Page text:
To adjust the brightness of the numbers, turn off the clock, press and hold the '''pause''' button, and turn the clock on. The display should now show an "I" (from Intensity) as well as the current value. You may adjust (using the '''up''' and '''down''' buttons) from 0 to 99. The default of 33 seems good for normal use. During daytime or outside even brighter might be useful. Each '''up''' or '''down''' keypress adjusts the intensity value by 3 units. The lowest intensities will show a visible flicker in the display. Don't use those.
  
 
== Suggestions for use ==
 
== Suggestions for use ==
  
When turned on the clock always starts back at P1. The reason is that when for example there are two weekly events that require different settings, starting back up on the old settings guarantees that you will always start with the wrong settings active. Starting back at P1 all the time means we stand a chance of getting it right some of the time....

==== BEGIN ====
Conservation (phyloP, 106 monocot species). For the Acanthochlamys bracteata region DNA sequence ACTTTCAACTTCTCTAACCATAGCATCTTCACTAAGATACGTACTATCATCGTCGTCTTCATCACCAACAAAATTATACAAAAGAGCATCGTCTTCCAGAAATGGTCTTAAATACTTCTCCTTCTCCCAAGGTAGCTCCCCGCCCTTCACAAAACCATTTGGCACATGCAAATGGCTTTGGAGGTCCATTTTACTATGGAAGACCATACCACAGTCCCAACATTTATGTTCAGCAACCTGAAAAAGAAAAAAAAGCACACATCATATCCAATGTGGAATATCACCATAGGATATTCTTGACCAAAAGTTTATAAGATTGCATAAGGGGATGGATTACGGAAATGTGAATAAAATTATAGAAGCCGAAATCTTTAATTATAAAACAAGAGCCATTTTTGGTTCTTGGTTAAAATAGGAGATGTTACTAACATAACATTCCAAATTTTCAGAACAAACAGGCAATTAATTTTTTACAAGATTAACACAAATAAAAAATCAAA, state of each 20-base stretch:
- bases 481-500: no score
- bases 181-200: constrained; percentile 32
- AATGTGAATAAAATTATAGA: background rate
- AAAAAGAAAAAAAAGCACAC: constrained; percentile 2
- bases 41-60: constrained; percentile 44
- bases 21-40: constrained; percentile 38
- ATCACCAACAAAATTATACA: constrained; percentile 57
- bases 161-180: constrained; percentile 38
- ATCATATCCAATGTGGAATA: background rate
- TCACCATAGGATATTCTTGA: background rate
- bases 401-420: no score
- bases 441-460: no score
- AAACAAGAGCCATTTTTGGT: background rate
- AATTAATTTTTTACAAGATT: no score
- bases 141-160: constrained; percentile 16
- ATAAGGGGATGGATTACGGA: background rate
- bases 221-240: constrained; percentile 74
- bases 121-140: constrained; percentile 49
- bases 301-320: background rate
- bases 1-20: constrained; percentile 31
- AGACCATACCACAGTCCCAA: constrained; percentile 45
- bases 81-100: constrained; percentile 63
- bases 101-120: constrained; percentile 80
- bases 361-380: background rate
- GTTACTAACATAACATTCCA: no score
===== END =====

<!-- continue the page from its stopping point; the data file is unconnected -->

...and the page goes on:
+
When you turn on the clock it will always start back at P1. The reason is that when for example there are two weekly events that require different settings, starting back up on the old settings guarantees that you will ''always'' start with the wrong settings active. Starting back at P1 all the time means we stand a chance of getting it right some of the time....
 +
 
 +
If the program that your club uses is always the same, just adjust the default P1 program. You can do this once and then adjust the change time before the first round or the first round itself on each event.
 +
 
 +